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The Standing on the Shoulders of Giants "Teach & Learn" Black History Curriculum​​

Specially designed for Parents, Teachers, Homeschool, or Independent Study, grades 5+

Where Black
History Lives!​

Unit 7: Reconstruction & Post Reconstruction (1865 - 1935)

Class 3: Race & Popular Culture: The History of the Coon, Mammy, Pickaninny & Sambo

Video: Ten Little Niggers Nursery Rhyme, Book and Movie (1:23 min)

Summary

It is generally thought that this song was adapted, possibly by Frank J. Green in 1869, as "Ten Little Niggers", though it is possible that the influence was the other way round, with "Ten Little Niggers" being a close reflection of the text that became "Ten Little Indians". Either way, "Ten Little Niggers" became a standard of the blackface minstrel shows. It was sung by Christy's Minstrels and became widely known in Europe, where it was used by Agatha Christie in her novel of the same name. The novel was later retitled And Then There Were None (1939), and remains one of her most famous works, about ten killings on a remote island.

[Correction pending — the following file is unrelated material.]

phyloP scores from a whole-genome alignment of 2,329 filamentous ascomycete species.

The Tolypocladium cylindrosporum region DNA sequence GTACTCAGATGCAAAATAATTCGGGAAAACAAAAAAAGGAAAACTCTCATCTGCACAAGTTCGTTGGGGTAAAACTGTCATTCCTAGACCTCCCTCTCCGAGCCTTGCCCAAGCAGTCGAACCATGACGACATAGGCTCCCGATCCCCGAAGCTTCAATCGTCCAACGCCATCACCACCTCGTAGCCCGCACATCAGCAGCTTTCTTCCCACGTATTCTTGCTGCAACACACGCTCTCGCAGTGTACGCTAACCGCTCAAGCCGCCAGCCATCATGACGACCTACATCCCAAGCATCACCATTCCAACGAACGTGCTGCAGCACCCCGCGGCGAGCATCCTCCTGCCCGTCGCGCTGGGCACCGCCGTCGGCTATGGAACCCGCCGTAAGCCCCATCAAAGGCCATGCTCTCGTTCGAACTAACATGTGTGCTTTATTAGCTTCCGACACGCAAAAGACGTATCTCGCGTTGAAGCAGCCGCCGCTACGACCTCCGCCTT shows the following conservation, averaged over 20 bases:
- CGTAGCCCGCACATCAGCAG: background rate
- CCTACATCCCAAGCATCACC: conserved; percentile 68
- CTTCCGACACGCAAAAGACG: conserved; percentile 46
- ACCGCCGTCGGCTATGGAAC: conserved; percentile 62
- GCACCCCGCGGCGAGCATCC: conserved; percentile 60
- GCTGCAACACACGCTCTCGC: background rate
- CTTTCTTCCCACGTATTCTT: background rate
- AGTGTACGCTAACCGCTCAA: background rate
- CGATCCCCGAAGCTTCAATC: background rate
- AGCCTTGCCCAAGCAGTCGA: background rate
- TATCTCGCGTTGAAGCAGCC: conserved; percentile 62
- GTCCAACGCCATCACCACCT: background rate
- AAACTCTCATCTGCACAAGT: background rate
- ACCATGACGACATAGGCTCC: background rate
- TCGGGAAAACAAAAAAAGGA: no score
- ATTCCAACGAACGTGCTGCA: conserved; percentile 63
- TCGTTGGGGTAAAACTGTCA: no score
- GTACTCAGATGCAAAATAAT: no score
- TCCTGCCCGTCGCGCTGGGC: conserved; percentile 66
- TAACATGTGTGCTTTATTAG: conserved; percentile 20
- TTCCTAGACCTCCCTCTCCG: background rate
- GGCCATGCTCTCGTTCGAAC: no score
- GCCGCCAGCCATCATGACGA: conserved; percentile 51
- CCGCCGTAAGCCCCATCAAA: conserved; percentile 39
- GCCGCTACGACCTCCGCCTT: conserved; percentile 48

Variants of this song have been published widely as children's books; what the variants have in common is 'that they are about dark-skinned boys who are always children, never learning from experience'. For example, it had been published in Holland by 1913; in Denmark by 1922; in Iceland in 1922; and in Finland in the 1940s. The Bengali poem Haradhon er Dosti Chhele is also inspired from Ten Little Indians.
STUDY QUESTIONS (also in Study Guide)
What was your first reaction after hearing/reading the song/book?
Who is singing the nursery rhyme? Why is this important?
What happened to the "Ten Little Niggers"? Why were they subjected to so much violence?
Do you think this is a suitable children's nursery rhyme? Why or why not?​


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